Psychologist and author Richard R. Kilburg presents questions for improving leadership wisdom that can be reviewed in coaching sessions (Executive Wisdom: Coaching and the Emergence of Virtuous Leaders, APA, 2006).
- Take a moment to relax, then ask yourself the following questions:
- What is the stupidest thing you have ever done as a person or as a professional?
- If you are a leader in an organization, what is the stupidest decision or action you have ever taken?
- What made the decision or action stupid? When and how did you know it was stupid? What criteria did you use to judge its merits?
- Now, ask yourself,
- What is the wisest thing you have ever done as a person or as a professional?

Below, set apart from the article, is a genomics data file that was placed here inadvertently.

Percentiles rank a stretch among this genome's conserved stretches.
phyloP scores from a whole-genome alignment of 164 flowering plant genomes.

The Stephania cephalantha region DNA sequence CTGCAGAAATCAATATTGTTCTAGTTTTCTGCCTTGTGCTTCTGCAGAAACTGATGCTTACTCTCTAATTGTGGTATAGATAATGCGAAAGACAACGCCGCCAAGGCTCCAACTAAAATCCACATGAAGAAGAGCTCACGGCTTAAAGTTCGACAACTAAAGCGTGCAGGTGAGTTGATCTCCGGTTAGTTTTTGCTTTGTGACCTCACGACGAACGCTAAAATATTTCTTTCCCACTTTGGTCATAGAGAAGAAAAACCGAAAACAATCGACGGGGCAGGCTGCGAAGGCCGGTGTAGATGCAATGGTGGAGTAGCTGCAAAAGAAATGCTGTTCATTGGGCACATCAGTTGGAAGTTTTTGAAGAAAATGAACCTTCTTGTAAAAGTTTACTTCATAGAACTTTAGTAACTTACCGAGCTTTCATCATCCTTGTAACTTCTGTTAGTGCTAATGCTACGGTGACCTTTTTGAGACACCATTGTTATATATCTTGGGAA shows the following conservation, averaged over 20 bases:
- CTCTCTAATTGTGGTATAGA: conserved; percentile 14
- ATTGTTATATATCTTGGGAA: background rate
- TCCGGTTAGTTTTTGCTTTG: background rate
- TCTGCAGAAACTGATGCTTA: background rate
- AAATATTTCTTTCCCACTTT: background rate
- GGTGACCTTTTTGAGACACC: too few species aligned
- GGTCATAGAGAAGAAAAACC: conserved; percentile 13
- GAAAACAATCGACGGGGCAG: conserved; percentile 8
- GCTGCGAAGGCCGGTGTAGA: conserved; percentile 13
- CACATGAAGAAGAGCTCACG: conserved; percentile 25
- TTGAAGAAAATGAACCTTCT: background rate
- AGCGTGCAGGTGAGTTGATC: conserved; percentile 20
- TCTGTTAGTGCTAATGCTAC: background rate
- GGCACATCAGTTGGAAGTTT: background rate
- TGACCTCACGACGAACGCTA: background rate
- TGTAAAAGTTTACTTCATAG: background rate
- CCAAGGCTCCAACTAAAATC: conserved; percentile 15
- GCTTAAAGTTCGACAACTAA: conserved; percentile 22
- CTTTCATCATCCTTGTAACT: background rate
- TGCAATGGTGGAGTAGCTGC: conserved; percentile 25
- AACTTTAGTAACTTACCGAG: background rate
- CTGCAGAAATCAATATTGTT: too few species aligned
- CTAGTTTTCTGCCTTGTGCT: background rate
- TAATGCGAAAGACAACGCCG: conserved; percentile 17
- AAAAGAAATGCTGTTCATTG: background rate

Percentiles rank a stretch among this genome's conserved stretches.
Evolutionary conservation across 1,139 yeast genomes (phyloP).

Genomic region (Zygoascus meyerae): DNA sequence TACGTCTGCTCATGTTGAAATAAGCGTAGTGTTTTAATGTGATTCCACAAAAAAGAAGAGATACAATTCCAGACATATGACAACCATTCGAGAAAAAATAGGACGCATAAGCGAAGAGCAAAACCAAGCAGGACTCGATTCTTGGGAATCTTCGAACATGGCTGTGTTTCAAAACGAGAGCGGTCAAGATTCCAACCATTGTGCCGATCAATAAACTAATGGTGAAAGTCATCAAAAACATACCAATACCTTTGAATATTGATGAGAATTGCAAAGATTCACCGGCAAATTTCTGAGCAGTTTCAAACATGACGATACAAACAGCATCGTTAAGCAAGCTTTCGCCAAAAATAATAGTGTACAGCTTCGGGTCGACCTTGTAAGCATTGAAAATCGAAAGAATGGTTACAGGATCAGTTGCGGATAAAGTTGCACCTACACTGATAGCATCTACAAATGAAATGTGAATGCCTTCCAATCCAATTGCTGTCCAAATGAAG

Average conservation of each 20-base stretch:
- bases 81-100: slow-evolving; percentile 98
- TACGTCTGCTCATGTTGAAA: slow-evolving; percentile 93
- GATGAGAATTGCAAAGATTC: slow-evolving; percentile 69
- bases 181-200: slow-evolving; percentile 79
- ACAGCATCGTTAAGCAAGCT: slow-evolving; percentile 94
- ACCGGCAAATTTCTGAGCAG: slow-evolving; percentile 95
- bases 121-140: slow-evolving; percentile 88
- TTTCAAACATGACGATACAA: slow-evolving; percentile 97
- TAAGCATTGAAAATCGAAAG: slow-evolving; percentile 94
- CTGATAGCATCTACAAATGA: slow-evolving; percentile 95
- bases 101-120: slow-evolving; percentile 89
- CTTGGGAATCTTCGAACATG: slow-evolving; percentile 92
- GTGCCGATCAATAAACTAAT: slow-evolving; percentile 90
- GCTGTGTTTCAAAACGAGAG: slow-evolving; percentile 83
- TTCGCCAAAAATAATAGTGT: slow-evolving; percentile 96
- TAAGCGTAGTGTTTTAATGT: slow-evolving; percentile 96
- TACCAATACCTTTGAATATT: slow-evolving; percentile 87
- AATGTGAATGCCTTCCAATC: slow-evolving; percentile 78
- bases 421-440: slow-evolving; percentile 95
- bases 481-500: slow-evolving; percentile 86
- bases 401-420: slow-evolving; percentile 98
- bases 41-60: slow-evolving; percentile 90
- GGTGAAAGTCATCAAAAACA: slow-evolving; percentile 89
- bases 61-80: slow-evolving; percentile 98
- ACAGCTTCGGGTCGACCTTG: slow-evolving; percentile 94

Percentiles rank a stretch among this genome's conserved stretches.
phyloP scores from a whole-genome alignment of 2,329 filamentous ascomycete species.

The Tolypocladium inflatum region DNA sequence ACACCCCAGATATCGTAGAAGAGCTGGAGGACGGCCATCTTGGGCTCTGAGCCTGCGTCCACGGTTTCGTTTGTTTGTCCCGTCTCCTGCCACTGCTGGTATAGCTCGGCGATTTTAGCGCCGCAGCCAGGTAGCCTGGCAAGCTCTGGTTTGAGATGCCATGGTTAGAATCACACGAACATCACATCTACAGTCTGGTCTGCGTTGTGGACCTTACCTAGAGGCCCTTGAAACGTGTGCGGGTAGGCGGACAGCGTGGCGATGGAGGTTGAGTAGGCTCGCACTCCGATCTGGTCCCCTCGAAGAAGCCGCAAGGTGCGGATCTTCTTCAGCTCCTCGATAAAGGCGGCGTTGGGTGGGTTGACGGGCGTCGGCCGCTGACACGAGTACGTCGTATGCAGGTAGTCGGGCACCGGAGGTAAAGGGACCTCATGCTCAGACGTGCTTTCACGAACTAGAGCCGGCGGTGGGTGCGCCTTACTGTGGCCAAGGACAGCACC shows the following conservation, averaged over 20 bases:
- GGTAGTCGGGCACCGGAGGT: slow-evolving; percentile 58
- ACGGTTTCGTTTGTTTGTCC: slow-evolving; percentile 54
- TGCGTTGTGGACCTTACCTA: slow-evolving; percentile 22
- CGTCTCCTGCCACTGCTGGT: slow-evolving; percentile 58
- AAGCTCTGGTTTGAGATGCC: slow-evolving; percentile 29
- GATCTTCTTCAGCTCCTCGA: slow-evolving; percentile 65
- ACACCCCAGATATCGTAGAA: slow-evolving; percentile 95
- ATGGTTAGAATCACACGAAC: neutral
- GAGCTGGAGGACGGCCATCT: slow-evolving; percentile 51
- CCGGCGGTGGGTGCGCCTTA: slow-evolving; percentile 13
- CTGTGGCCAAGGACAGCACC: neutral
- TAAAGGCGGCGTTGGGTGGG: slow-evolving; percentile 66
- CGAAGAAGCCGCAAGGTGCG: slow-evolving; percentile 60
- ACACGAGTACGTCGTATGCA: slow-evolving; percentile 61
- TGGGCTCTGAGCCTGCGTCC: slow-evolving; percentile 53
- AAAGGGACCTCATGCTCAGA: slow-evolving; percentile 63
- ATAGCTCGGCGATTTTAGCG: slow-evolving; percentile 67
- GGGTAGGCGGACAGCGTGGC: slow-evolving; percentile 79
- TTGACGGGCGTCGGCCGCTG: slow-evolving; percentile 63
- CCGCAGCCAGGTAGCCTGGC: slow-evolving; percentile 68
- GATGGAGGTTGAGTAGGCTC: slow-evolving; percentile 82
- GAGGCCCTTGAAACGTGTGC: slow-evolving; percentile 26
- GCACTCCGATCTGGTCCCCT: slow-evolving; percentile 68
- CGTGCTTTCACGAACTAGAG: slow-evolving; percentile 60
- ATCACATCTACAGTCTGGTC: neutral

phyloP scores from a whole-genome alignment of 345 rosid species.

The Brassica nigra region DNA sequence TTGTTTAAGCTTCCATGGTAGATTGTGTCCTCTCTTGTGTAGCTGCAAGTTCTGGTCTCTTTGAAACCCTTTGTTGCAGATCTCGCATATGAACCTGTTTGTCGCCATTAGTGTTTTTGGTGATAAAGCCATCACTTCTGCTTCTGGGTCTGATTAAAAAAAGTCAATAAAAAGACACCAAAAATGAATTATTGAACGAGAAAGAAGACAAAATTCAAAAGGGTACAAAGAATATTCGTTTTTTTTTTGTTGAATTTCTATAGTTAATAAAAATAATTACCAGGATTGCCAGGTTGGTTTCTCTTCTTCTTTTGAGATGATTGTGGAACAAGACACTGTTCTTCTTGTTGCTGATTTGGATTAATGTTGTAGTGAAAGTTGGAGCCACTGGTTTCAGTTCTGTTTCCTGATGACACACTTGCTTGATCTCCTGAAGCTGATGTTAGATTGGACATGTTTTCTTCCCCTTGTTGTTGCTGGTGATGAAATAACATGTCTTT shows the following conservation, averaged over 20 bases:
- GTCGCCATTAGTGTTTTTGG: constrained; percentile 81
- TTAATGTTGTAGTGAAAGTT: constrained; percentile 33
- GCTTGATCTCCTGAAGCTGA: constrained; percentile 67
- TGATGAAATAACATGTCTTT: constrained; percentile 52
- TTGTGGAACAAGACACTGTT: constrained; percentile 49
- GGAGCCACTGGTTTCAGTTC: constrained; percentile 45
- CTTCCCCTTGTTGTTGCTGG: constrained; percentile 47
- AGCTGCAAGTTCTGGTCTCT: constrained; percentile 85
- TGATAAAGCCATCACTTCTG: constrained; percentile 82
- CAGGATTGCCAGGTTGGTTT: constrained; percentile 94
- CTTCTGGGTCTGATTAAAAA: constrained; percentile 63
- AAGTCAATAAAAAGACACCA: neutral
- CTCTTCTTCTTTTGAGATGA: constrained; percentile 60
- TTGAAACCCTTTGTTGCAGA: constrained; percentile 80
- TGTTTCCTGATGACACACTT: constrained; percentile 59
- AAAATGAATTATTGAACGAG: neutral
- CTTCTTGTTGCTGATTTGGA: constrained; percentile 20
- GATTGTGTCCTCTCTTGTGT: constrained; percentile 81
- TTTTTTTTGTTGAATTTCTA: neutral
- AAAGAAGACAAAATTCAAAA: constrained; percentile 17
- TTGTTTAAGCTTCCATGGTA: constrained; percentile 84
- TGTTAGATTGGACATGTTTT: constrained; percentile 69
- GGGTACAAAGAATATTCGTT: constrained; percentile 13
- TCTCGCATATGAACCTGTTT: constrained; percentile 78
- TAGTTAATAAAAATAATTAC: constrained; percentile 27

- If you are a leader in an organization, what is the wisest decision or action you have ever taken?
- What made the decision or action wise? When and how did you know it was wise? What criteria did you use to judge its merits?
- Can you develop any internal sense of how you created, accessed, and used a sense of rightness in the situations in which you believe you acted wisely as opposed to stupidly? If so, jot down and reflect on what you think and feel went into the emergence of that sense of rightness.
- Take a few minutes to talk to someone out loud about what you have explored or, if you are reluctant to share it with another person, dictate some notes into a tape recorder and then listen to yourself afterward. The experience of giving voice to inner work can often provide additional insight and learning.
Discussing these issues with your coach will help you develop a powerful link to leading with wisdom. In fact, I suggest that doing these steps on your own won’t be as effective as they could be when you use coaching sessions to explore your thoughts with a trusted advisor.